A big part of learning how to be engaged in the world outside of my work has been to commit to other activities and to hold myself accountable, so I’m spending a minimum of one hour per week unplugged — my phone is not allowed to come with me on a date, a hike, a class, or any other activity. During that time, I just can’t work. My goal is to eventually be in a place where I don’t actually need to schedule that time and to learn how to push work completely out of my mind when there’s nothing I can do about it.


For me, the hardest part about addressing my addiction to work is the whirlwind of feelings every time I work… and every time I try to take a step back. Like most people in this world, my financial situation makes it impossible for me to go cold turkey, so it is crucial that I have help learning to manage my emotions. The biggest struggle I have is feeling guilty whenever I take time for myself. I have a hard time focusing on activities that are important to non-work-related parts of my life.

My first goal in therapy is to learn to deal with the guilt. We discuss where it comes from, and I’m learning to change the way I talk to myself. While I still often find myself thinking things like, “You’re being lazy and wasting time. You could be working and earning money right now,” or “You’re broke! How can you afford to just sit around doing nothing?” I’m actively working on interrupting those thoughts with new ones like, “You are not doing this alone. Let your partner help,” and “No one can work 24 hours a day. You are not being lazy by letting your mind rest.” One of the most important things to remember is that taking real breaks actually helps me be more productive when I am working.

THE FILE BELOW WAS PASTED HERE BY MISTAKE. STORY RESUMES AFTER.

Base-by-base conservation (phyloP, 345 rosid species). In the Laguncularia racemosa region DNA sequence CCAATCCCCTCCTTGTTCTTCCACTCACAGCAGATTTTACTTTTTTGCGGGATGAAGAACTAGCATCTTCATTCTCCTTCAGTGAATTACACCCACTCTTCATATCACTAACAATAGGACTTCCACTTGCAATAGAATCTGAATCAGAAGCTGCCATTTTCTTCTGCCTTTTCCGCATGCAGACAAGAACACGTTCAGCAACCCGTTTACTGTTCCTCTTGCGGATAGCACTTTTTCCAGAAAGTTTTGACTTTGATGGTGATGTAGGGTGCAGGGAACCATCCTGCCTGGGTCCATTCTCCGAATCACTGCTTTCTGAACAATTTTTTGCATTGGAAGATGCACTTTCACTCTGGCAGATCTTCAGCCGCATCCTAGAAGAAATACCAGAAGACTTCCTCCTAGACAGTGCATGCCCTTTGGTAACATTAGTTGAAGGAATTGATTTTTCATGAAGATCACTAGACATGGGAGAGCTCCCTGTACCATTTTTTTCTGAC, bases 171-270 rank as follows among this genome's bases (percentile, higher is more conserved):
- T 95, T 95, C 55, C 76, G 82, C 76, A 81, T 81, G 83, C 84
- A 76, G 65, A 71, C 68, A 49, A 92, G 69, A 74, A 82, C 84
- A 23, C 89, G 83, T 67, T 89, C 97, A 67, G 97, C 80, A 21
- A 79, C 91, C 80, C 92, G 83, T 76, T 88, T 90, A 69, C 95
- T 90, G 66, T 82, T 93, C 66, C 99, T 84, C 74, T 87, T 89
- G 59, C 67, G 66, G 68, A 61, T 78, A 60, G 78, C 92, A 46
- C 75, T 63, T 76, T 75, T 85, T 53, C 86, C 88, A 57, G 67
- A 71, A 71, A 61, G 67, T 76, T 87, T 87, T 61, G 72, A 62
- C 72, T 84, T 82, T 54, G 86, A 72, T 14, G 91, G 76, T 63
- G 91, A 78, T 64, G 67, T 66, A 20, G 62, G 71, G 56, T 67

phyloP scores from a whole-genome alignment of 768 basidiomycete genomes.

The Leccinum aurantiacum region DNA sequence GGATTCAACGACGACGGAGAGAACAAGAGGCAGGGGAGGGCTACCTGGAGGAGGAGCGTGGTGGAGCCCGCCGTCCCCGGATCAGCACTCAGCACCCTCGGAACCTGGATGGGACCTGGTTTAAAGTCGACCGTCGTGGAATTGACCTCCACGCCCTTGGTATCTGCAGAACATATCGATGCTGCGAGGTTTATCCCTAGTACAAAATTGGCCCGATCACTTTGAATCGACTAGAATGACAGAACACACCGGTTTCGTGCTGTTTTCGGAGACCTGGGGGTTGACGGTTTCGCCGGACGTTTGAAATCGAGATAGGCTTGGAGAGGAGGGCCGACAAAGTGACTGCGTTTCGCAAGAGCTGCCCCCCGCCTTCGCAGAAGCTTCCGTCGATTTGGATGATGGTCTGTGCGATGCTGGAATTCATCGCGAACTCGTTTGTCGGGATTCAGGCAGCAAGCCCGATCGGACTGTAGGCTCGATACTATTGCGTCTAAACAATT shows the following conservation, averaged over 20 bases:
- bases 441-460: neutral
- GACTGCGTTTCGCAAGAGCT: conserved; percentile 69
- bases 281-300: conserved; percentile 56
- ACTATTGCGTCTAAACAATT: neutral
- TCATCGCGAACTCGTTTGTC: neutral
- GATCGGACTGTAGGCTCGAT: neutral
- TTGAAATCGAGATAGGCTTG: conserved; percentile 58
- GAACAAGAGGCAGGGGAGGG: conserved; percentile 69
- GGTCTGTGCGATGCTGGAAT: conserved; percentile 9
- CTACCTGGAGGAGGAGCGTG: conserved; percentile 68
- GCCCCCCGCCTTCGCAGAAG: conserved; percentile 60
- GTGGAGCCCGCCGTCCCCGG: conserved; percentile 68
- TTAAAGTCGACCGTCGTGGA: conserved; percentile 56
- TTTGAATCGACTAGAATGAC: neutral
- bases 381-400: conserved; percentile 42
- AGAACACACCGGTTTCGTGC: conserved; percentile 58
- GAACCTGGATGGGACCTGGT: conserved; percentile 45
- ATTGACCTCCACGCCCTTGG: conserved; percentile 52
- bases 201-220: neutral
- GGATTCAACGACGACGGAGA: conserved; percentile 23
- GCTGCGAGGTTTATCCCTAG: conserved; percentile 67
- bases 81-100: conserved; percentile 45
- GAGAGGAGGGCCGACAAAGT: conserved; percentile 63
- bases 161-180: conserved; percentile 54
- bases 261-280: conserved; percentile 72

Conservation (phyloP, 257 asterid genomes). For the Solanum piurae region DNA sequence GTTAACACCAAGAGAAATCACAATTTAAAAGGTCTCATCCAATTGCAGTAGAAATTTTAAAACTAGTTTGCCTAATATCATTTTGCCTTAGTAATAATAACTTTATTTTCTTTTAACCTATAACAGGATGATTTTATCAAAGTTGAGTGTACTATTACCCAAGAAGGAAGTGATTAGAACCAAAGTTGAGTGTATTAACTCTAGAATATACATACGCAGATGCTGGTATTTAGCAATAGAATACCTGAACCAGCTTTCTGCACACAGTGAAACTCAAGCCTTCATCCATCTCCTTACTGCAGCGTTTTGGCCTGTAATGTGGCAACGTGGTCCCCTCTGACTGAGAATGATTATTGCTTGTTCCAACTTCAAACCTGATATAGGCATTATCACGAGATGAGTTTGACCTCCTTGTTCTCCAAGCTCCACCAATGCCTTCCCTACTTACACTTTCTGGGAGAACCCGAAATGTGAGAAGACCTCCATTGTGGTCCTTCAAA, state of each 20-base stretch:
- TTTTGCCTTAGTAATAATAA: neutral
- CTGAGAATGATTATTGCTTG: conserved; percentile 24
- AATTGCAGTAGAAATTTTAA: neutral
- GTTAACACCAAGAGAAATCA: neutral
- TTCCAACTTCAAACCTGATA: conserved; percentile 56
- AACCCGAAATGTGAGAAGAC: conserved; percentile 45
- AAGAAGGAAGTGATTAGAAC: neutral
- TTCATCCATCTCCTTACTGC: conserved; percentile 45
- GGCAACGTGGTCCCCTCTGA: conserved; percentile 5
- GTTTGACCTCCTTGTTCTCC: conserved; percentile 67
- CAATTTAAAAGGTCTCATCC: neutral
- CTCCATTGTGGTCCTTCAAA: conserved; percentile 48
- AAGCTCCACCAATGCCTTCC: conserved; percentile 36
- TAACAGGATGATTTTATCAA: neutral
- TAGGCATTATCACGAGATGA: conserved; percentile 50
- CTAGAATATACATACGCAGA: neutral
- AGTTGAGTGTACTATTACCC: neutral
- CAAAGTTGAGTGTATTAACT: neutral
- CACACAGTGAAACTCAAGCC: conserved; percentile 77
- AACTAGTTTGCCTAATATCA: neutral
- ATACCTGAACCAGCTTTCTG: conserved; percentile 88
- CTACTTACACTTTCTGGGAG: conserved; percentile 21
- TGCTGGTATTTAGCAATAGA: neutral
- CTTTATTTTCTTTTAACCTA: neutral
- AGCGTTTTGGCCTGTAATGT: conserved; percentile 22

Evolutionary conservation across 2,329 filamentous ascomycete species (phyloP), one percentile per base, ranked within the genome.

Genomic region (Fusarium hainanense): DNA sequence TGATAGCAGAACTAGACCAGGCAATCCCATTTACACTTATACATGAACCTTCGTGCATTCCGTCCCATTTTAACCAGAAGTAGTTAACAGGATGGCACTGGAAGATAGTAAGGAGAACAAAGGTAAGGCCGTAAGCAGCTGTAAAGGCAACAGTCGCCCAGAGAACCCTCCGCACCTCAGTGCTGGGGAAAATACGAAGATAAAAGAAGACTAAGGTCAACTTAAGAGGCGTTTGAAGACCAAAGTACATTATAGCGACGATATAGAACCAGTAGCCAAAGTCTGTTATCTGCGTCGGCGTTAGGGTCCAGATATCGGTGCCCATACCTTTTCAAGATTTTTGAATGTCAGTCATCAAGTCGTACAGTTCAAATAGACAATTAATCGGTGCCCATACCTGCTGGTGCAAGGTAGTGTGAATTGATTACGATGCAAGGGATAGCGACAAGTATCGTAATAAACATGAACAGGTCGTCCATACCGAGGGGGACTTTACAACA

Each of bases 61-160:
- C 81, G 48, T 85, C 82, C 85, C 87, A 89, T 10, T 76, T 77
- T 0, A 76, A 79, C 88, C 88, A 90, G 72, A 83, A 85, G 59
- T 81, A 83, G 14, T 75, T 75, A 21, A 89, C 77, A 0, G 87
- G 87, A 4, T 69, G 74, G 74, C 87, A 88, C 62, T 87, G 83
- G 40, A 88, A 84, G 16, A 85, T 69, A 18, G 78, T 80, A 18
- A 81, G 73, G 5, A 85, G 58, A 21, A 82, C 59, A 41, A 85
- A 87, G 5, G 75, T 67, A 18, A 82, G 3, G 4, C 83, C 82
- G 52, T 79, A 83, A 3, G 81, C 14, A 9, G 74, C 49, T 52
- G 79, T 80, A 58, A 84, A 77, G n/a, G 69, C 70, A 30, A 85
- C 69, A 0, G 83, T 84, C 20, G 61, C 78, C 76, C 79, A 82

One of the most isolating aspects of work addiction is that being hard-working and industrious is seen as virtuous, even when it’s out of control. There are always people complimenting my ability to focus for long hours. It’s nice to feel admired, but these people unintentionally reinforce my addiction instead of helping me change habits. When I decided to make a change, I talked to my partner and my mother about what I was dealing with, and about what I was trying to do. I asked them to help me hold myself accountable for taking time to do other things. And they’ve been doing it. They remind me that the work will still be there when I come back, that my bank account is doing OK, and that taking a break will help me be more productive later. They also commit to coming with me to non-work-related activities if they can make the time.